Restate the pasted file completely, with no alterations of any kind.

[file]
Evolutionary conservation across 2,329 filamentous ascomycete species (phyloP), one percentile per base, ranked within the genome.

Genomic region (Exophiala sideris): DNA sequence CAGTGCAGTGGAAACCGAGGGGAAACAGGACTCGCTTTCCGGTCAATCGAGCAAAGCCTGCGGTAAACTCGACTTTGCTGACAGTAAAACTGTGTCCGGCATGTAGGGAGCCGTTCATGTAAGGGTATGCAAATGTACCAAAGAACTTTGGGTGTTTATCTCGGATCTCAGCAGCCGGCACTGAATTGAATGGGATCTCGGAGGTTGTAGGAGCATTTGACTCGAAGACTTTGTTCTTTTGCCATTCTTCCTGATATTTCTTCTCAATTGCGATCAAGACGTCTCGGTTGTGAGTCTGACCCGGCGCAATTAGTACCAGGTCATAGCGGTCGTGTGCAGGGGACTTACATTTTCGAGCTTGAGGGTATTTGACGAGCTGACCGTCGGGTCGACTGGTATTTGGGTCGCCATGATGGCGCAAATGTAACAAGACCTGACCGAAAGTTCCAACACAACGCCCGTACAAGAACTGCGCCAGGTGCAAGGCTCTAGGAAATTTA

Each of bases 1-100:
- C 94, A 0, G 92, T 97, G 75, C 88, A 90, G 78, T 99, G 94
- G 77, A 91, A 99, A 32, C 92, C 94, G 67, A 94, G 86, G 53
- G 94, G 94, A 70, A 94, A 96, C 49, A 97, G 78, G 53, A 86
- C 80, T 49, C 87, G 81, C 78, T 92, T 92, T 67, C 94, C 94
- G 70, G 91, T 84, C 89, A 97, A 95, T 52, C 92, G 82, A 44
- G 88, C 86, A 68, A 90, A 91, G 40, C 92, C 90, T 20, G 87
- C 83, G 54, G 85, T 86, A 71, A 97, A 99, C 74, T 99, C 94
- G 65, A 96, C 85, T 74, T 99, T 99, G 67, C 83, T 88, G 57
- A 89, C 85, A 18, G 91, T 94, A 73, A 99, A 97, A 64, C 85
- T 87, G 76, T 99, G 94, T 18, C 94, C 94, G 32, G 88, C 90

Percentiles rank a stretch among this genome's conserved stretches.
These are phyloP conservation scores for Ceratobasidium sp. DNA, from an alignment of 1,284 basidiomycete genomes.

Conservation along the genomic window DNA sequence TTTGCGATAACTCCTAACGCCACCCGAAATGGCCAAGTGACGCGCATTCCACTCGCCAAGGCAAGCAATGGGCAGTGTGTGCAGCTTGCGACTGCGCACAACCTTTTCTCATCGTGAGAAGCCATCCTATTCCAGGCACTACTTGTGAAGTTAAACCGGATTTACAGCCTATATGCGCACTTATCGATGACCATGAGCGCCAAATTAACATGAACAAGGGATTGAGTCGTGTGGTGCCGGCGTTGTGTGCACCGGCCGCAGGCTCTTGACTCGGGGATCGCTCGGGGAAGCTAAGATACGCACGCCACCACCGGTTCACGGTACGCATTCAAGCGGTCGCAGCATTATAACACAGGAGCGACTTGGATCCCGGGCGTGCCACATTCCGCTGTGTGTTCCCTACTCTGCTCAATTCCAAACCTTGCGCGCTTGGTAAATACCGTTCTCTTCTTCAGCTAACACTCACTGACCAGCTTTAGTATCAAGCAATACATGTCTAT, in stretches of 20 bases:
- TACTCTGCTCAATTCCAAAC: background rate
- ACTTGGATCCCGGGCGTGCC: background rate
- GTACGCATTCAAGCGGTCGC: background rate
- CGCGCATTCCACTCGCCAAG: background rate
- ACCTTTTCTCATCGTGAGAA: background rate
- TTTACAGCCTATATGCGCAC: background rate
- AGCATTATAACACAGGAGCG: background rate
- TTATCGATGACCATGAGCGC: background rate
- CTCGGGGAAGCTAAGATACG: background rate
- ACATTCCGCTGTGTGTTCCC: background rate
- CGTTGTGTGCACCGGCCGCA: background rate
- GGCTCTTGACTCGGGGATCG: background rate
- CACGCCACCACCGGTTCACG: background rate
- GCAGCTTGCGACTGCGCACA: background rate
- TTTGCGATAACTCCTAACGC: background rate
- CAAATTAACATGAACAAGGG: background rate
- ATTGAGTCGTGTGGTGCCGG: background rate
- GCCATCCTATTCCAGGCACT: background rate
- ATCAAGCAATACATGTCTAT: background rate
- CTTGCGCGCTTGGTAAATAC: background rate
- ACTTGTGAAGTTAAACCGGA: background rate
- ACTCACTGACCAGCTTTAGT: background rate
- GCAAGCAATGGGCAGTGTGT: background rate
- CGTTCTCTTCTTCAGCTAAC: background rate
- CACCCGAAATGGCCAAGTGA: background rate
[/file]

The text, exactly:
Evolutionary conservation across 2,329 filamentous ascomycete species (phyloP), one percentile per base, ranked within the genome.

Genomic region (Exophiala sideris): DNA sequence CAGTGCAGTGGAAACCGAGGGGAAACAGGACTCGCTTTCCGGTCAATCGAGCAAAGCCTGCGGTAAACTCGACTTTGCTGACAGTAAAACTGTGTCCGGCATGTAGGGAGCCGTTCATGTAAGGGTATGCAAATGTACCAAAGAACTTTGGGTGTTTATCTCGGATCTCAGCAGCCGGCACTGAATTGAATGGGATCTCGGAGGTTGTAGGAGCATTTGACTCGAAGACTTTGTTCTTTTGCCATTCTTCCTGATATTTCTTCTCAATTGCGATCAAGACGTCTCGGTTGTGAGTCTGACCCGGCGCAATTAGTACCAGGTCATAGCGGTCGTGTGCAGGGGACTTACATTTTCGAGCTTGAGGGTATTTGACGAGCTGACCGTCGGGTCGACTGGTATTTGGGTCGCCATGATGGCGCAAATGTAACAAGACCTGACCGAAAGTTCCAACACAACGCCCGTACAAGAACTGCGCCAGGTGCAAGGCTCTAGGAAATTTA

Each of bases 1-100:
- C 94, A 0, G 92, T 97, G 75, C 88, A 90, G 78, T 99, G 94
- G 77, A 91, A 99, A 32, C 92, C 94, G 67, A 94, G 86, G 53
- G 94, G 94, A 70, A 94, A 96, C 49, A 97, G 78, G 53, A 86
- C 80, T 49, C 87, G 81, C 78, T 92, T 92, T 67, C 94, C 94
- G 70, G 91, T 84, C 89, A 97, A 95, T 52, C 92, G 82, A 44
- G 88, C 86, A 68, A 90, A 91, G 40, C 92, C 90, T 20, G 87
- C 83, G 54, G 85, T 86, A 71, A 97, A 99, C 74, T 99, C 94
- G 65, A 96, C 85, T 74, T 99, T 99, G 67, C 83, T 88, G 57
- A 89, C 85, A 18, G 91, T 94, A 73, A 99, A 97, A 64, C 85
- T 87, G 76, T 99, G 94, T 18, C 94, C 94, G 32, G 88, C 90

Percentiles rank a stretch among this genome's conserved stretches.
These are phyloP conservation scores for Ceratobasidium sp. DNA, from an alignment of 1,284 basidiomycete genomes.

Conservation along the genomic window DNA sequence TTTGCGATAACTCCTAACGCCACCCGAAATGGCCAAGTGACGCGCATTCCACTCGCCAAGGCAAGCAATGGGCAGTGTGTGCAGCTTGCGACTGCGCACAACCTTTTCTCATCGTGAGAAGCCATCCTATTCCAGGCACTACTTGTGAAGTTAAACCGGATTTACAGCCTATATGCGCACTTATCGATGACCATGAGCGCCAAATTAACATGAACAAGGGATTGAGTCGTGTGGTGCCGGCGTTGTGTGCACCGGCCGCAGGCTCTTGACTCGGGGATCGCTCGGGGAAGCTAAGATACGCACGCCACCACCGGTTCACGGTACGCATTCAAGCGGTCGCAGCATTATAACACAGGAGCGACTTGGATCCCGGGCGTGCCACATTCCGCTGTGTGTTCCCTACTCTGCTCAATTCCAAACCTTGCGCGCTTGGTAAATACCGTTCTCTTCTTCAGCTAACACTCACTGACCAGCTTTAGTATCAAGCAATACATGTCTAT, in stretches of 20 bases:
- TACTCTGCTCAATTCCAAAC: background rate
- ACTTGGATCCCGGGCGTGCC: background rate
- GTACGCATTCAAGCGGTCGC: background rate
- CGCGCATTCCACTCGCCAAG: background rate
- ACCTTTTCTCATCGTGAGAA: background rate
- TTTACAGCCTATATGCGCAC: background rate
- AGCATTATAACACAGGAGCG: background rate
- TTATCGATGACCATGAGCGC: background rate
- CTCGGGGAAGCTAAGATACG: background rate
- ACATTCCGCTGTGTGTTCCC: background rate
- CGTTGTGTGCACCGGCCGCA: background rate
- GGCTCTTGACTCGGGGATCG: background rate
- CACGCCACCACCGGTTCACG: background rate
- GCAGCTTGCGACTGCGCACA: background rate
- TTTGCGATAACTCCTAACGC: background rate
- CAAATTAACATGAACAAGGG: background rate
- ATTGAGTCGTGTGGTGCCGG: background rate
- GCCATCCTATTCCAGGCACT: background rate
- ATCAAGCAATACATGTCTAT: background rate
- CTTGCGCGCTTGGTAAATAC: background rate
- ACTTGTGAAGTTAAACCGGA: background rate
- ACTCACTGACCAGCTTTAGT: background rate
- GCAAGCAATGGGCAGTGTGT: background rate
- CGTTCTCTTCTTCAGCTAAC: background rate
- CACCCGAAATGGCCAAGTGA: background rate